A decade-old cargo plane made an emergency landing in waters off Kalaeloa in West Oahu in the Pacific Ocean early Friday after engine trouble, two pilots were rescued. 

Around 1:40 a.m. on Friday, July 2, air traffic control received notice from two pilots of the Transair Flight 810 informing that their Boeing 737 cargo aircraft had lost one engine, and the second one was “running very hot.” The pilot relayed that “it doesn’t look good here,” according to StarAdvertiser.

The Transair Flight 810 headed to Kahului, Maui, after it departed from the Daniel K. Inouye International Airport in Honolulu at 1.33 a.m. when the defective engine troubles began. 

The pilots were attempting to return to Honolulu, but they were forced to land the plane in the ocean about two miles off Kalaeloa Airport, off West Oahu.

“We’ve lost No. 1 engine, and we’re coming straight to the airport,” one of the pilots said in air traffic control communications. “We’re going to need the fire department. There’s a chance we’re going to lose the other engine, too, it’s running very hot. We’re very low on speed.”

When the Coast Guard arrived, the two pilots, one aged 50 and one 58, were already in water. 

The older pilot was hoisted off by a helicopter which moved him to the Queens Medical Center. Sustaining serious injuries, he was admitted to the intensive care unit in a critical condition.

The Honolulu Fire Department boat rescued the other pilot, who sustained multiple lacerations and a head injury.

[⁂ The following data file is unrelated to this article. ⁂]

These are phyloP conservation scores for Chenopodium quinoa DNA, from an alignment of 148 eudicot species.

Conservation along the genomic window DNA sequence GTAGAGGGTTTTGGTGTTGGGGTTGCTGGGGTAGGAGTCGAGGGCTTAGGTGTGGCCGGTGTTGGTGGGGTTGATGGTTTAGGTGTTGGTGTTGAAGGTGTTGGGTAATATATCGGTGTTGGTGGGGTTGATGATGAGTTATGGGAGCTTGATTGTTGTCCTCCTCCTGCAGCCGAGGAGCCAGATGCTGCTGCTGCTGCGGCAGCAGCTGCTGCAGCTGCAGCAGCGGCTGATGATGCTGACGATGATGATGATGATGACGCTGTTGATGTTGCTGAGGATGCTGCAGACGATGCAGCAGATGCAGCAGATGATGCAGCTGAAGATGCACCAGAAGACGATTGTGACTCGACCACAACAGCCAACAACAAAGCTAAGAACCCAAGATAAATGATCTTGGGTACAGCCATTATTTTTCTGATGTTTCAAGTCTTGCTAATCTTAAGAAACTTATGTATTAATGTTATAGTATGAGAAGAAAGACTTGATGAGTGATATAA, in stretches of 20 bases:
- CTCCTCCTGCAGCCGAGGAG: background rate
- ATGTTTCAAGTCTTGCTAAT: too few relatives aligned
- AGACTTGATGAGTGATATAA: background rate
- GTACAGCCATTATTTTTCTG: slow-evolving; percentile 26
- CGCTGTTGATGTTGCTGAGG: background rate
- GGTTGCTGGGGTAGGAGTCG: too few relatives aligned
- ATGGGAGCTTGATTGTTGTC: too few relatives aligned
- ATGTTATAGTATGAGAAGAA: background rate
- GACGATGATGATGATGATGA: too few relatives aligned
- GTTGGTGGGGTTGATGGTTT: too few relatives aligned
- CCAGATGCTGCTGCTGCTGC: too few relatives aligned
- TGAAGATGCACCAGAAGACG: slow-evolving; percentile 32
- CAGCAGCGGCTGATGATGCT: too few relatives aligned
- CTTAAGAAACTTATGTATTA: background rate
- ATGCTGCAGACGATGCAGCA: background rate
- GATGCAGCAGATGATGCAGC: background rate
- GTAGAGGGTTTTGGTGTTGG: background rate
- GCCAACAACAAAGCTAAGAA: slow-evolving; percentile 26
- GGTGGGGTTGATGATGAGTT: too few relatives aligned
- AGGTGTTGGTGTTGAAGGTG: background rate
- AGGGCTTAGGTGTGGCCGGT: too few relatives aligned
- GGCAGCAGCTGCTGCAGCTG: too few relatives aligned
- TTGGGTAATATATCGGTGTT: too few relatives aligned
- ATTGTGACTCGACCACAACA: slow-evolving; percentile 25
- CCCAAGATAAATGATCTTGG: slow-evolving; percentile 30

The 46-year-old Boeing 737-200 has been working for one of the busiest flight routes in the world, devoting its life to trans-Atlantic passenger travel. 

Engine failures are usually linked to bird strikes or volcanic ash, but it has yet to be determined what caused the problems in this situation. When communicating with the Coast Guard via radio before the crash, the pilots said they did not carry any hazardous materials and still carried two hours’ worth of fuel.

The National Transportation Safety Board has assigned a team of 10 to investigate the event.

“We are working with the Coast Guard, the FAA and NTSB to secure the scene and investigate the cause. Our most immediate concern is the care and recovery of our colleagues. We will provide additional information as soon as it becomes available by,” said Transair chief executive officer Teimour Riahi.

Boeing also released a statement on the event, saying “We are aware of the reports out of Honolulu, Hawaii and are closely monitoring the situation. We are in contact with the U.S. National Transportation Safety Board and are working to gather more information.”